- No English subtitles
(This film is mainly English spoken, some parts are in German, the subtitles are in Dutch)
One Spanish waitress, one night in Berlin and one continuous take without any cuts. Four friends, one, no wait, two stolen cars, a club, a roof, a parking garage. Two hours later Victoria’s life has been turned totally upside down and inside out.
An entire film in one take – meaning: a film in real time – is a fascinating format. Because by nature, it’s a very demanding production – especially when the characters, and therefore also the entire crew behind the camera, cover quite a distance, as they do in Victoria. Then there’s the excitement of wondering if, and how, they managed it. German director Sebastian Schipper cleverly plays into that by slowly increasing the suspense in the movie: form and content go hand in hand.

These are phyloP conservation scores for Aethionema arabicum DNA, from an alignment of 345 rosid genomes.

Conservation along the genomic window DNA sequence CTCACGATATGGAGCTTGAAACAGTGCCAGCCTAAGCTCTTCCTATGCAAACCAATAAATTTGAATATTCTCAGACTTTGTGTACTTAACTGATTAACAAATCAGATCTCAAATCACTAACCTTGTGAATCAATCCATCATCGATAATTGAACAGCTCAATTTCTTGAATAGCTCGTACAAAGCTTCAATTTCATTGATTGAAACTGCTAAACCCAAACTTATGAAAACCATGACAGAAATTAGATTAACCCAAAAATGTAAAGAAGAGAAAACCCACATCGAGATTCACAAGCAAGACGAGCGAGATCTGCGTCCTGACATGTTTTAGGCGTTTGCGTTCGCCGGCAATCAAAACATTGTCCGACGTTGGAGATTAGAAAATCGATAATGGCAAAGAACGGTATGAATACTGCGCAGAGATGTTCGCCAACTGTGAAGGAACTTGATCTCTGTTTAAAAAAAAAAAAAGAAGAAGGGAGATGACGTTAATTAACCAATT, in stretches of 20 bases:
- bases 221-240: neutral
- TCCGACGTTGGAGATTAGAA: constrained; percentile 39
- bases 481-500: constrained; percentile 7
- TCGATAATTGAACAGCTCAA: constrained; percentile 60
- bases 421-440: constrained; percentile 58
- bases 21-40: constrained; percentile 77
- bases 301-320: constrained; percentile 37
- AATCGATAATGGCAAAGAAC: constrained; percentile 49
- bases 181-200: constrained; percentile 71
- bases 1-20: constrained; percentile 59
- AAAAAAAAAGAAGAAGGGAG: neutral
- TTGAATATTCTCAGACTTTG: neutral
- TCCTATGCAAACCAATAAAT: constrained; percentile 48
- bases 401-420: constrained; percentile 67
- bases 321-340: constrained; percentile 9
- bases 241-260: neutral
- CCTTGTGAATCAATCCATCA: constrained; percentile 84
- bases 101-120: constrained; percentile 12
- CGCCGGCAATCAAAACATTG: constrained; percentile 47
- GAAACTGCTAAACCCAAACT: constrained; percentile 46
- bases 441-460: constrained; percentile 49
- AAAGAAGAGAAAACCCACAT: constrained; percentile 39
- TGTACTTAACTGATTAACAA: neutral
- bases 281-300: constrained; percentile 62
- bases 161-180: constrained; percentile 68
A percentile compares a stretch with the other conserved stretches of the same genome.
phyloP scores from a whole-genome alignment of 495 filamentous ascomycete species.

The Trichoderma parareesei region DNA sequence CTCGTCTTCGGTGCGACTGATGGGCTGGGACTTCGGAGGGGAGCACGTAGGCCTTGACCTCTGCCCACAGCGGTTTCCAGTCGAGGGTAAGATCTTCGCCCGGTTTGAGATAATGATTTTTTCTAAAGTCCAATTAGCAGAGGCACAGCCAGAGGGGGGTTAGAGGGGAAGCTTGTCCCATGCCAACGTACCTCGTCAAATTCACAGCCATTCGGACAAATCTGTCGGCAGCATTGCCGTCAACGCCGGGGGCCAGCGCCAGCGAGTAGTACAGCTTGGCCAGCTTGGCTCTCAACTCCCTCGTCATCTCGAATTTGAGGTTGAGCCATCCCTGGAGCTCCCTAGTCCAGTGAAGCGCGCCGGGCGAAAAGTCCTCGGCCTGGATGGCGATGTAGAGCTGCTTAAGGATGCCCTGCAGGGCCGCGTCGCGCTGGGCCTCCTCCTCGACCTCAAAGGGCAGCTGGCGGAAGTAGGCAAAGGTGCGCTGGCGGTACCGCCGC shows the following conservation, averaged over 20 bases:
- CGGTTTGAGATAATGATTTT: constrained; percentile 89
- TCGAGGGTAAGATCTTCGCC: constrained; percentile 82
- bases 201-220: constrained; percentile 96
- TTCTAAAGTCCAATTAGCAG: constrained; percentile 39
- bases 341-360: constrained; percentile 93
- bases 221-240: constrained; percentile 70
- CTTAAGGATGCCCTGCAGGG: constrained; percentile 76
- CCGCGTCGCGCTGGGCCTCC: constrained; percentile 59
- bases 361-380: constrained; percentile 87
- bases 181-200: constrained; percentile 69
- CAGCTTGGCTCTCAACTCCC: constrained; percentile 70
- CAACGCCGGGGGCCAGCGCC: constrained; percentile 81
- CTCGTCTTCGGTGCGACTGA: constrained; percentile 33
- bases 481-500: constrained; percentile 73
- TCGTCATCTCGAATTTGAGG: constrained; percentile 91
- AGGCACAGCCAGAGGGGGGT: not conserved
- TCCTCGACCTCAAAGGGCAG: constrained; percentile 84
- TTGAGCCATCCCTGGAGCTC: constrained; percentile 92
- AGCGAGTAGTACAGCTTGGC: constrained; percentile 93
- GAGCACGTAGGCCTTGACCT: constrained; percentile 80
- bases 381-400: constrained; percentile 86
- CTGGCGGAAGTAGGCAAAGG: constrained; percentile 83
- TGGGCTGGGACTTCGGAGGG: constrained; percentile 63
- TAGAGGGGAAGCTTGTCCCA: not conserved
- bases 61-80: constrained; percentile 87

It’s certainly not the first movie doing this. When Hitchcock made his thriller Rope in 1948, film rolls lasted a maximum of ten minutes, so he had to use some clever editing on things like full-screen shadows to make it look as if the movie was shot in one take. In 2002 Aleksander Sokoerov made the first official one-take film, thanks to the then still experimental digital technique: Russian Ark, a dreamlike journey through three hundred years of Russian history.
Stylistically there are many ways to go with a one-take film. Victoria uses it to increase the sense of realism and to leave the audience gasping: so much has happened in just two hours! We met four fun friends, went up to a roof, drank, flirted, stole a car, ended up in a creepy parking garage – and the rest you’ll have to come see for yourself.
It may not be an extreme amount of things to happen in a regular film, but it’s definitely a lot for two consecutive hours of your life. And what’s regular, anyway? When you think about it, it’s regular feature films that you watch in a strange, unusual way, jumping in time and place with a cut every few seconds. That’s not how real life is. Real life is like Victoria: one take.
Translation: Marjan Westbroek